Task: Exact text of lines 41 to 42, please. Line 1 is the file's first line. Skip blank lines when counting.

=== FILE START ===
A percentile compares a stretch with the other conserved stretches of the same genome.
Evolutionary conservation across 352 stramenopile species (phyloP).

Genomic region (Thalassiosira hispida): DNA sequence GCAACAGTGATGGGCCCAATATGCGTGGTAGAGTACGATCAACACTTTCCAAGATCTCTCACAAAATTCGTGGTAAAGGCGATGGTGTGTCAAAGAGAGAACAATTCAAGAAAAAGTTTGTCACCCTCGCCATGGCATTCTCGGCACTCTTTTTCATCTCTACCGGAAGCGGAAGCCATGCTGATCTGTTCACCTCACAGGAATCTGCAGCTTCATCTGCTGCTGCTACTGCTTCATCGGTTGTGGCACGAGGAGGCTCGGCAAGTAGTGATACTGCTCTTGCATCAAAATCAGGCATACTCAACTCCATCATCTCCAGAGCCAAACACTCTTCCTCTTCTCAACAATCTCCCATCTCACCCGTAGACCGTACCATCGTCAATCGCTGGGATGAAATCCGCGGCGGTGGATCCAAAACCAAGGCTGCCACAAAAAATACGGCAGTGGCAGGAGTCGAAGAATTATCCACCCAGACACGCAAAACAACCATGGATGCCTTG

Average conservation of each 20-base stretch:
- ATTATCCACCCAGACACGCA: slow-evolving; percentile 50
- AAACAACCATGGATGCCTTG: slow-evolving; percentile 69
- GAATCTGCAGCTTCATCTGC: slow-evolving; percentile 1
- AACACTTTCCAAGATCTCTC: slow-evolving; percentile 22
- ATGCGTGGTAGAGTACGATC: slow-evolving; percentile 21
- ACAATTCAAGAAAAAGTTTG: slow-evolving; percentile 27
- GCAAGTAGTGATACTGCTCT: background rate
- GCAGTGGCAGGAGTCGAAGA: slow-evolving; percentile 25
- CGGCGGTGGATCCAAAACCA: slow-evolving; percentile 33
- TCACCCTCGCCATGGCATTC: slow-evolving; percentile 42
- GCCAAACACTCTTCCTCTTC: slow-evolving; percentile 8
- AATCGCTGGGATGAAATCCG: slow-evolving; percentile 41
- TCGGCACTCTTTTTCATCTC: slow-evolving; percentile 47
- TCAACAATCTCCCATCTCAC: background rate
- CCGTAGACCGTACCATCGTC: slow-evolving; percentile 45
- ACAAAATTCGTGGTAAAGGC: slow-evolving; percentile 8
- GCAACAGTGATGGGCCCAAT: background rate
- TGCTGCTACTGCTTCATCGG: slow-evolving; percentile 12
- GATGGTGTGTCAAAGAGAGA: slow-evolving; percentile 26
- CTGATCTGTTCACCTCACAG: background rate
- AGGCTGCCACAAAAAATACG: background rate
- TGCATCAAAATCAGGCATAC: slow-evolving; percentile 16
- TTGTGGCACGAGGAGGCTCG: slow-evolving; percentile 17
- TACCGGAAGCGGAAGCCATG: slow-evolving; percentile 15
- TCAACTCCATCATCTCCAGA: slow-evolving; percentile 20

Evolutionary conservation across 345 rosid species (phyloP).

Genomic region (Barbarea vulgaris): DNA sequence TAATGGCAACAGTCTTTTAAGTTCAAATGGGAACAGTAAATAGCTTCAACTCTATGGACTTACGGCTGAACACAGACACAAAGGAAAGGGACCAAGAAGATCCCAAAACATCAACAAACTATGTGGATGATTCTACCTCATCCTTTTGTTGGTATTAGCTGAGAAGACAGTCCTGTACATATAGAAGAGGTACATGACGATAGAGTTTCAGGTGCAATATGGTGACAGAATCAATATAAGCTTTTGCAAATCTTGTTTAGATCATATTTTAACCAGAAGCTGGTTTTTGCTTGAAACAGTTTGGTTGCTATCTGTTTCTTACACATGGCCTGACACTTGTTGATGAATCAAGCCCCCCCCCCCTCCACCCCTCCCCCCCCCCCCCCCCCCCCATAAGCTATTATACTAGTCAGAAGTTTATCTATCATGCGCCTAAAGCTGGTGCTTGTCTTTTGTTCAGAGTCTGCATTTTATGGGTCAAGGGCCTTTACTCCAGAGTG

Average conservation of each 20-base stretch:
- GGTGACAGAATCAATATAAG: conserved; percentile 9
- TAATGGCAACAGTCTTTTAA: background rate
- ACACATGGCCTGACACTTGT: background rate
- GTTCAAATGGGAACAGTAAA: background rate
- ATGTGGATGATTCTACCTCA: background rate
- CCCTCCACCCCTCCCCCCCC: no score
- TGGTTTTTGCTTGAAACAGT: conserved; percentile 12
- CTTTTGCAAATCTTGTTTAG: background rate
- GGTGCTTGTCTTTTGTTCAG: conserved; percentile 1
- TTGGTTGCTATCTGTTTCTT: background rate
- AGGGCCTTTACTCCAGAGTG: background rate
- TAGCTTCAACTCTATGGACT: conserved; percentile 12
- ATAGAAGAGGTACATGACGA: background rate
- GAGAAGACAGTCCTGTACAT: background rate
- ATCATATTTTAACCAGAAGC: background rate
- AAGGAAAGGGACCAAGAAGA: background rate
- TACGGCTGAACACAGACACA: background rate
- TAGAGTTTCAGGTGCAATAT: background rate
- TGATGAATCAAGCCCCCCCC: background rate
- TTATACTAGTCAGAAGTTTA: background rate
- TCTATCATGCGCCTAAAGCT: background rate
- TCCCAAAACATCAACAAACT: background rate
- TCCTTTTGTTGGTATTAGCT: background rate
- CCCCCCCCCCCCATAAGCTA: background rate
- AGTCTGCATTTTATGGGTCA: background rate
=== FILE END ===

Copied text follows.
- GGTGCTTGTCTTTTGTTCAG: conserved; percentile 1
- TTGGTTGCTATCTGTTTCTT: background rate